# Approximate $\int\limits_{0}^{4} x^{2}\, dx$ with $n = 4$ using the midpoint rule

The calculator will approximate the integral of $x^{2}$ from $0$ to $4$ with $n = 4$ subintervals using the midpoint rule, with steps shown.

Related calculator: Midpoint Rule Calculator for a Table

If the calculator did not compute something or you have identified an error, or you have a suggestion/feedback, please write it in the comments below.

Approximate the integral $\int\limits_{0}^{4} x^{2}\, dx$ with $n = 4$ using the midpoint rule.

### Solution

The midpoint rule (also known as the midpoint approximation) uses the midpoint of a subinterval for computing the height of the approximating rectangle:

$\int\limits_{a}^{b} f{\left(x \right)}\, dx\approx \Delta x \left(f{\left(\frac{x_{0} + x_{1}}{2} \right)} + f{\left(\frac{x_{1} + x_{2}}{2} \right)} + f{\left(\frac{x_{2} + x_{3}}{2} \right)}+\dots+f{\left(\frac{x_{n-2} + x_{n-1}}{2} \right)} + f{\left(\frac{x_{n-1} + x_{n}}{2} \right)}\right)$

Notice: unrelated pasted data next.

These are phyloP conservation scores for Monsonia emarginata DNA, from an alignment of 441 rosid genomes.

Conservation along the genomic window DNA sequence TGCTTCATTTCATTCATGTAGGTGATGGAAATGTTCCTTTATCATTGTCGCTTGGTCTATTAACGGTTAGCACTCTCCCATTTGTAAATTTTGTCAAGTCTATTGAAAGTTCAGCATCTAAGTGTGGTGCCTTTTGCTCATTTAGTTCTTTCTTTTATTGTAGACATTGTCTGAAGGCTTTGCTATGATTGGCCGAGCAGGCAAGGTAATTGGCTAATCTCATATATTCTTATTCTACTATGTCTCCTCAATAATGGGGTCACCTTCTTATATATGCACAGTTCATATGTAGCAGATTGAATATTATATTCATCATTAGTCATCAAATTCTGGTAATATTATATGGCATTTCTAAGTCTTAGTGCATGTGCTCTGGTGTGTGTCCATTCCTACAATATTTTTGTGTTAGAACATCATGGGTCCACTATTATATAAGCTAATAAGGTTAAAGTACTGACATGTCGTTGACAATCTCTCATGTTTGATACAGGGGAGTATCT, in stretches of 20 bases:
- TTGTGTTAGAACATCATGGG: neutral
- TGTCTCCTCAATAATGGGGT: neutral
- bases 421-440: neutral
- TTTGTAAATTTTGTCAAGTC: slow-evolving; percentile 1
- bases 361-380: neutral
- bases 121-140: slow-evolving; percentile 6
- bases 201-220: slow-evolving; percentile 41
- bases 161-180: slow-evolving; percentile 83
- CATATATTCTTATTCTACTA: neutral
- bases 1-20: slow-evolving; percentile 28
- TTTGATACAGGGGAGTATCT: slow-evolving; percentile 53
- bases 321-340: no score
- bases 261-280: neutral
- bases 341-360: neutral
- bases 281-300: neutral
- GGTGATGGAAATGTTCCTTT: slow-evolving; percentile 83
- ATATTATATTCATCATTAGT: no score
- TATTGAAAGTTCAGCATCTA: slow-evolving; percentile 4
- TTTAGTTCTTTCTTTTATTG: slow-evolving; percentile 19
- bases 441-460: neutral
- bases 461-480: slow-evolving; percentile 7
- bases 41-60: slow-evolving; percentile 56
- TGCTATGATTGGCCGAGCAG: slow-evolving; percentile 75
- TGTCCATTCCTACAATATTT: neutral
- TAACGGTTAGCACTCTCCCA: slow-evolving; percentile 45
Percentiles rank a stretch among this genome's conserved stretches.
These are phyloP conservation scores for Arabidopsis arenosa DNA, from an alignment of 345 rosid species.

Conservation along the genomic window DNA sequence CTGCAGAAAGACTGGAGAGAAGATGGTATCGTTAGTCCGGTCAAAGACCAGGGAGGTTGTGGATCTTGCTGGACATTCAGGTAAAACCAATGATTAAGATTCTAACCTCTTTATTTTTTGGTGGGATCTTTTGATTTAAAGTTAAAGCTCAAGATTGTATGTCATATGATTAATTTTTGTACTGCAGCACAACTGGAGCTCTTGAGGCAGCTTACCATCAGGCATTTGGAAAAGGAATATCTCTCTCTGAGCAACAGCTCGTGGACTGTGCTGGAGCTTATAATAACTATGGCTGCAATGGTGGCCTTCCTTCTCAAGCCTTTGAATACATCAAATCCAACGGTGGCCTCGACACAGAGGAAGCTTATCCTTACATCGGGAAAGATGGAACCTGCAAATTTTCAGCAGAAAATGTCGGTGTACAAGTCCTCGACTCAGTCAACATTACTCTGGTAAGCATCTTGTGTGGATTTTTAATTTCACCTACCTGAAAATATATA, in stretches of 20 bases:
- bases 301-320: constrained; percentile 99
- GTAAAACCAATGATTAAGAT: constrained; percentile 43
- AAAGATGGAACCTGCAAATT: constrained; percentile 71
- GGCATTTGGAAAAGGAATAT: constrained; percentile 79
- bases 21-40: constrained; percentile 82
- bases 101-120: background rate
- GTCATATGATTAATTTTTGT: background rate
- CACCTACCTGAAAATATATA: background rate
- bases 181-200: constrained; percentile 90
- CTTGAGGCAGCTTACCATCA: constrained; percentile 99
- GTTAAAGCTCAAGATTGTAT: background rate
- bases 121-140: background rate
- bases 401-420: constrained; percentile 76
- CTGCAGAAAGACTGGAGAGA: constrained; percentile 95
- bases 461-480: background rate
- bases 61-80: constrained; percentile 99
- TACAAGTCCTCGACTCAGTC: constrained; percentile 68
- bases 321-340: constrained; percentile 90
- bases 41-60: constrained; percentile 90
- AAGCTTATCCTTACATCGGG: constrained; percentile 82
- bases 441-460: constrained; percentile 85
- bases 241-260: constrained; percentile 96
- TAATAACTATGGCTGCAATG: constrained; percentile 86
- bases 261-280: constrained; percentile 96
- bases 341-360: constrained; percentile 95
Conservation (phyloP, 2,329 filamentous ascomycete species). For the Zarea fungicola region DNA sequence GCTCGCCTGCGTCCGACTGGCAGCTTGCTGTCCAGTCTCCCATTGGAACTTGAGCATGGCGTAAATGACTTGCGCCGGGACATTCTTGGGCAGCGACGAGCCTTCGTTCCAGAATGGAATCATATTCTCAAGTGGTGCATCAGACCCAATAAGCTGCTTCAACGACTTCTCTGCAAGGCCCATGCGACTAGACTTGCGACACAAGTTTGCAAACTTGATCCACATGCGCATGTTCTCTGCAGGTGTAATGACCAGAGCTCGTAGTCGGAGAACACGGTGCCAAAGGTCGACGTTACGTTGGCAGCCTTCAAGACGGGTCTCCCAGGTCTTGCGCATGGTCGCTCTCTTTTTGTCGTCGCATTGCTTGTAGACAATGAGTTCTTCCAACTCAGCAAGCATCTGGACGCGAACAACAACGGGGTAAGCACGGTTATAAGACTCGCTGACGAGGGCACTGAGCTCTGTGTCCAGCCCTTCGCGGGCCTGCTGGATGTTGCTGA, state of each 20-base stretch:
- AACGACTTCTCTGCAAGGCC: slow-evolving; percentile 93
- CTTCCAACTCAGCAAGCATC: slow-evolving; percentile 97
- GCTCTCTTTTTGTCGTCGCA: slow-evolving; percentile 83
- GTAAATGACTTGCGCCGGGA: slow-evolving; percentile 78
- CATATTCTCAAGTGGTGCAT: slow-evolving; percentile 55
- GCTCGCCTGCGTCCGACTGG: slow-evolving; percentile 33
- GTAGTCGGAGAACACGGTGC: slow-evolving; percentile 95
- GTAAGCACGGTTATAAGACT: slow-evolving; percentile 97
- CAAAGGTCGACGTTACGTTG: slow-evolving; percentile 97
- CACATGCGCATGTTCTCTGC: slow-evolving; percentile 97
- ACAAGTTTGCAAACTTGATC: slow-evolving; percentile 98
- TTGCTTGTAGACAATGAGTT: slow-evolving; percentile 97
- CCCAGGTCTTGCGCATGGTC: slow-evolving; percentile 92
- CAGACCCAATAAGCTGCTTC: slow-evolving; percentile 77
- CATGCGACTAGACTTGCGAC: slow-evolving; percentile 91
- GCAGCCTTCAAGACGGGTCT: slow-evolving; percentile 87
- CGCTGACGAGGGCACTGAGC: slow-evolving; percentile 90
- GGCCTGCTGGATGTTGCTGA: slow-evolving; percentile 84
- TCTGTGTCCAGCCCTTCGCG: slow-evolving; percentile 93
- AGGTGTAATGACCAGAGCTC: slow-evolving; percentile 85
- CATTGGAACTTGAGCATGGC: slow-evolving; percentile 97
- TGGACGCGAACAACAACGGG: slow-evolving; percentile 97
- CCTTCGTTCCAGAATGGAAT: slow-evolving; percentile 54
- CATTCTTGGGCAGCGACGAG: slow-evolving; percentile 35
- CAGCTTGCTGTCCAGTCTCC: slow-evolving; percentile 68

where $\Delta x = \frac{b - a}{n}$.

We have that $f{\left(x \right)} = x^{2}$, $a = 0$, $b = 4$, and $n = 4$.

Therefore, $\Delta x = \frac{4 - 0}{4} = 1$.

Divide the interval $\left[0, 4\right]$ into $n = 4$ subintervals of the length $\Delta x = 1$ with the following endpoints: $a = 0$, $1$, $2$, $3$, $4 = b$.

Now, just evaluate the function at the midpoints of the subintervals.

$f{\left(\frac{x_{0} + x_{1}}{2} \right)} = f{\left(\frac{0 + 1}{2} \right)} = f{\left(\frac{1}{2} \right)} = \frac{1}{4} = 0.25$

$f{\left(\frac{x_{1} + x_{2}}{2} \right)} = f{\left(\frac{1 + 2}{2} \right)} = f{\left(\frac{3}{2} \right)} = \frac{9}{4} = 2.25$

$f{\left(\frac{x_{2} + x_{3}}{2} \right)} = f{\left(\frac{2 + 3}{2} \right)} = f{\left(\frac{5}{2} \right)} = \frac{25}{4} = 6.25$

$f{\left(\frac{x_{3} + x_{4}}{2} \right)} = f{\left(\frac{3 + 4}{2} \right)} = f{\left(\frac{7}{2} \right)} = \frac{49}{4} = 12.25$

Finally, just sum up the above values and multiply by $\Delta x = 1$: $1 \left(0.25 + 2.25 + 6.25 + 12.25\right) = 21$.

$\int\limits_{0}^{4} x^{2}\, dx\approx 21$A